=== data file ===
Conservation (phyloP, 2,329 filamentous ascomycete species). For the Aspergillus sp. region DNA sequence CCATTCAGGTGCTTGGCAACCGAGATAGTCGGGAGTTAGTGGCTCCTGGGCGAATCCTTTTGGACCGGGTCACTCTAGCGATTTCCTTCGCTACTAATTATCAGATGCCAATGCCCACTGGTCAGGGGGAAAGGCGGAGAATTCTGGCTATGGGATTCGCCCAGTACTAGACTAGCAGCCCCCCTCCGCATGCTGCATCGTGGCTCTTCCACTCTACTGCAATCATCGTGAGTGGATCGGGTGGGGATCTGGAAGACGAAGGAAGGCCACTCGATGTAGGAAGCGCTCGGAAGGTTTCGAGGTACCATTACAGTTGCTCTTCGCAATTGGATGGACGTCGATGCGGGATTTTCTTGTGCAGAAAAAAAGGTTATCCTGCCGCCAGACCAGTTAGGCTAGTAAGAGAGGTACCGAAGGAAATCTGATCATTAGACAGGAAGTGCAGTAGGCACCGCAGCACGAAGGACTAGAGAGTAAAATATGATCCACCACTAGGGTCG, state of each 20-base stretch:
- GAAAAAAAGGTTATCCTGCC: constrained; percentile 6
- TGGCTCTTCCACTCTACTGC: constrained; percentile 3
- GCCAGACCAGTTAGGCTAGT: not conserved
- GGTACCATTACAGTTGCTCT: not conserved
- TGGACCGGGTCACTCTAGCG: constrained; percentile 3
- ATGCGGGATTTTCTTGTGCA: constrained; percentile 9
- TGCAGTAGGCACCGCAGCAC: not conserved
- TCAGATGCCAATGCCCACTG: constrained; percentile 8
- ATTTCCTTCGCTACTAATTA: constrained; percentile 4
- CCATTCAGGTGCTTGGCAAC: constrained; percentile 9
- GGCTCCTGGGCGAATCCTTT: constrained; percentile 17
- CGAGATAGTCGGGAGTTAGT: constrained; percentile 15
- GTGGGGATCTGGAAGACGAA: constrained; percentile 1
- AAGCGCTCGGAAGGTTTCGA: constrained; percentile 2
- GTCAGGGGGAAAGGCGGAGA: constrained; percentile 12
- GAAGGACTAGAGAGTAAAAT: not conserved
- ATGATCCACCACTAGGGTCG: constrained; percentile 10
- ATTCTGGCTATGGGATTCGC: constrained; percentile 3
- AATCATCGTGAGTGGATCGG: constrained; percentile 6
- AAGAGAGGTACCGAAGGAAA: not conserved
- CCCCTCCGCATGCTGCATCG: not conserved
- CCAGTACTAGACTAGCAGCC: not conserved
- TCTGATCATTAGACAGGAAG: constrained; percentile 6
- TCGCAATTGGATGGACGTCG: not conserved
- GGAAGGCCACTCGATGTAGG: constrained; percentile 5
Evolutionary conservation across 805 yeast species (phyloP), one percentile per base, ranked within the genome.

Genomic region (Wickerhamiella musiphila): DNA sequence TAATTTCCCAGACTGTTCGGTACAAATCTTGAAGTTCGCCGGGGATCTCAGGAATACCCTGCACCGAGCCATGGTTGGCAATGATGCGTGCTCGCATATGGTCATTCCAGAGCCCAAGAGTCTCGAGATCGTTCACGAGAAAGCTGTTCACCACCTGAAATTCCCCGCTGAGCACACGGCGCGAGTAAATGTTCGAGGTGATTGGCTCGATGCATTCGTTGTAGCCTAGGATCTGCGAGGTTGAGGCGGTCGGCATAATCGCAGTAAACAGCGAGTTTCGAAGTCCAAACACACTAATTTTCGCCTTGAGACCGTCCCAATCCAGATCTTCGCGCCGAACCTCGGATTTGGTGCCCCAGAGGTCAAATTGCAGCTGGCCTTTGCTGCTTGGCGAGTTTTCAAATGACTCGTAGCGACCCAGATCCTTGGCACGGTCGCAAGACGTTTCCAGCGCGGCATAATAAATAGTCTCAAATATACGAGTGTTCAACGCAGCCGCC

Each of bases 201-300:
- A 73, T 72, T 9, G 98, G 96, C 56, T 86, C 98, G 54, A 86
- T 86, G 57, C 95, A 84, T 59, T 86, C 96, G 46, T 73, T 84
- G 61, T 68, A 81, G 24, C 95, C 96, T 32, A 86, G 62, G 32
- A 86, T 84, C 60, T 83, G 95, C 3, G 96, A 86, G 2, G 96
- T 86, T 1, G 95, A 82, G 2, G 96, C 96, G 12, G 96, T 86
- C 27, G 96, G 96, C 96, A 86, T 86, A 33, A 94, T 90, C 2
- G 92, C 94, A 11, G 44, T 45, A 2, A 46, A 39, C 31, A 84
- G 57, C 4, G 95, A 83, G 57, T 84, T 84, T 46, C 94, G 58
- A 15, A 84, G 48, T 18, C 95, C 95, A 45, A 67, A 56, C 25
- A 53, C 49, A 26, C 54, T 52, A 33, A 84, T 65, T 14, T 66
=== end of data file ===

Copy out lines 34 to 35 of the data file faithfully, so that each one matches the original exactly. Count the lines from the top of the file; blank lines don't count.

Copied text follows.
- T 86, T 1, G 95, A 82, G 2, G 96, C 96, G 12, G 96, T 86
- C 27, G 96, G 96, C 96, A 86, T 86, A 33, A 94, T 90, C 2